11.  Representatives of limb companies are expected to enter into the discussion of the prescription of the limbs made at this Center, giving their opinions of that prosthesis or accessory which is best for the patient.
  12.  All limbs prescribed at the Amputee Clinic are subject to the approval of the Clinic and must follow the prescription as recommended, except in cases where, in the opinion of the designated prosthetist, specific changes in the condition of the patient's stump have necessitated changes. Such changes should be discussed with the Director or Medical Director,
  13.  Questions or suggestions for additions to this policy should be directed to the Director of the Rehabilitation Center.

This policy is essentially similar to those under which other Amputee Clinics operate in the New England area with the exception of the Veterans Administration. Our V.A. Clinics are excellent but it is well known that the veteran has his own choice as to who will make his prosthesis.

It would seem to me that if all amputee clinics in every section of the country were to adopt the policies of New England clinics, the only remaining problem would be the possibility of a "domineering" clinic chief. The solution of this problem may not be an easy one. However, it may very well be that if all prosthetists pull together for the sole purpose of the successful rehabilitation of the amputee they may impress the clinic chief with their new attitude so that he may be more inclined to rely on their judgment. He may be only loo happy to relinquish the "domineering" role if convinced that the prosthetist members of the clinic are truly a professional group.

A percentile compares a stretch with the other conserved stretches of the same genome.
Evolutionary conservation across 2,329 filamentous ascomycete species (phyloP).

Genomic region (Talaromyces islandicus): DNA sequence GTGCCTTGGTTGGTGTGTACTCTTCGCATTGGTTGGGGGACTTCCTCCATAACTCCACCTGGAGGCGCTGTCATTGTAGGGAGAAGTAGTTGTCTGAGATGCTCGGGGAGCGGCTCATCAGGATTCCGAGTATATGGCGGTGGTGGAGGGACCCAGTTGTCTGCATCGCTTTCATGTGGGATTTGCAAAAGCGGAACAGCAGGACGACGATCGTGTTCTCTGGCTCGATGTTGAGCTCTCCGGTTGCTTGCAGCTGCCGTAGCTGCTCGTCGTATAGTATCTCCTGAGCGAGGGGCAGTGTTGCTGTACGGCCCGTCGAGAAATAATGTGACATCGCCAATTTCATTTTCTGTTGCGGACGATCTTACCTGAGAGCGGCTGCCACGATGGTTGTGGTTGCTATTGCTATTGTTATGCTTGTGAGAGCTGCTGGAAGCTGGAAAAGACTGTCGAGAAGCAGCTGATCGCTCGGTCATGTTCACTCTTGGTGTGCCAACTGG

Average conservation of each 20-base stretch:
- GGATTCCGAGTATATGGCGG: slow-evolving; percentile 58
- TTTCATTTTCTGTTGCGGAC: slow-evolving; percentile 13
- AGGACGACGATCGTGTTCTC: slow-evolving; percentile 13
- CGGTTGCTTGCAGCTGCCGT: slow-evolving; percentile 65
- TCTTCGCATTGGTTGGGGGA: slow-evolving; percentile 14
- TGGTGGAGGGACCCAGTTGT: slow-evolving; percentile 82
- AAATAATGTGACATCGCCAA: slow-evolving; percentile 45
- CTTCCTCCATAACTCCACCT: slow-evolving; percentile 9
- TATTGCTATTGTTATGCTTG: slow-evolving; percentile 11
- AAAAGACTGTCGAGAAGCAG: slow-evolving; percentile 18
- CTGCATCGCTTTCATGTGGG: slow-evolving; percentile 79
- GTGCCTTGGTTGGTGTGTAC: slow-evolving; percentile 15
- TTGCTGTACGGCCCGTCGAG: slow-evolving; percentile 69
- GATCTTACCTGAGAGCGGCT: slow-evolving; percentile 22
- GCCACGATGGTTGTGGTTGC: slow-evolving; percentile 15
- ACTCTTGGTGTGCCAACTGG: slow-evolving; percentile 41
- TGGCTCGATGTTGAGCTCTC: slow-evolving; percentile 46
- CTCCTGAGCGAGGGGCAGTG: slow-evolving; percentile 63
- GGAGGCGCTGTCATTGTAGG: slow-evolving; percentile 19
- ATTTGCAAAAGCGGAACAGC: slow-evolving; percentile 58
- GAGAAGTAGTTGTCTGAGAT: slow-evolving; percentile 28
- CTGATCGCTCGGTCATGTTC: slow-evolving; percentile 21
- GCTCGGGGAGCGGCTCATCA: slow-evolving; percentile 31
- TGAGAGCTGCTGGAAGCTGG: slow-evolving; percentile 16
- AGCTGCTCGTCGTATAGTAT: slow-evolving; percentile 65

Prosthetics Clinic At Providence, R.I.

Fig. 1

Robert W. Flinn, Chief of the Prosthetic and Sensory Aids Unit of the VA of Providence, sends us this note:

"Our clinic at the Outpatient Clinic, V.A. Regional Office, Providence, Rhode Island, is headed by Dr. Samuel W. Bridgham, an orthopedist, and is patterned after the formal V.A. Orthopedic and Prosthetic Appliance Clinics such as that headed by Dr. Eugene Record at Boston, Massachusetts. It is based also upon the concept of the clinic team as taught at courses in Prosthetics for Physicians and Surgeons, Therapists, Prosthetists and Rehabilitation Counselors at the Post Craduate Medical School, New York University.

"The team was started at our clinic several years ago to fill a need for passing on to orthotists and prosthetists the wishes of Dr. Bridgham in prescribing and checking out prosthetic and orthopedic devices. We feel that the clinic has worked out well by providing our veteran patients with what we hope is the latest and best in appliances. Dr. Bridgham has attended many of the V.A. and N.Y.U. courses in prosthetics and has a genuine interest in this field and makes full use of this knowledge in his prescriptions. Before our clinic began the physician had to make known his wishes through letters and telephone contacts with our orthotists and prosthetists as relayed through my prosthetic unit. Now we can all consult and talk over the problems of prescription and fitting together at the clinic sessions.

"Any success in our clinic sessions is due in no small part to the aid given us by the brace and limb makers here in Providence and some of the limb dealers from Boston. These technicians have given freely of their time and knowledge and both Dr. Bridgham and I appreciate this very much."

O&P Library > Orthotics and Prosthetics > 1960, Vol 4, Num 2 > pp. 57 - 60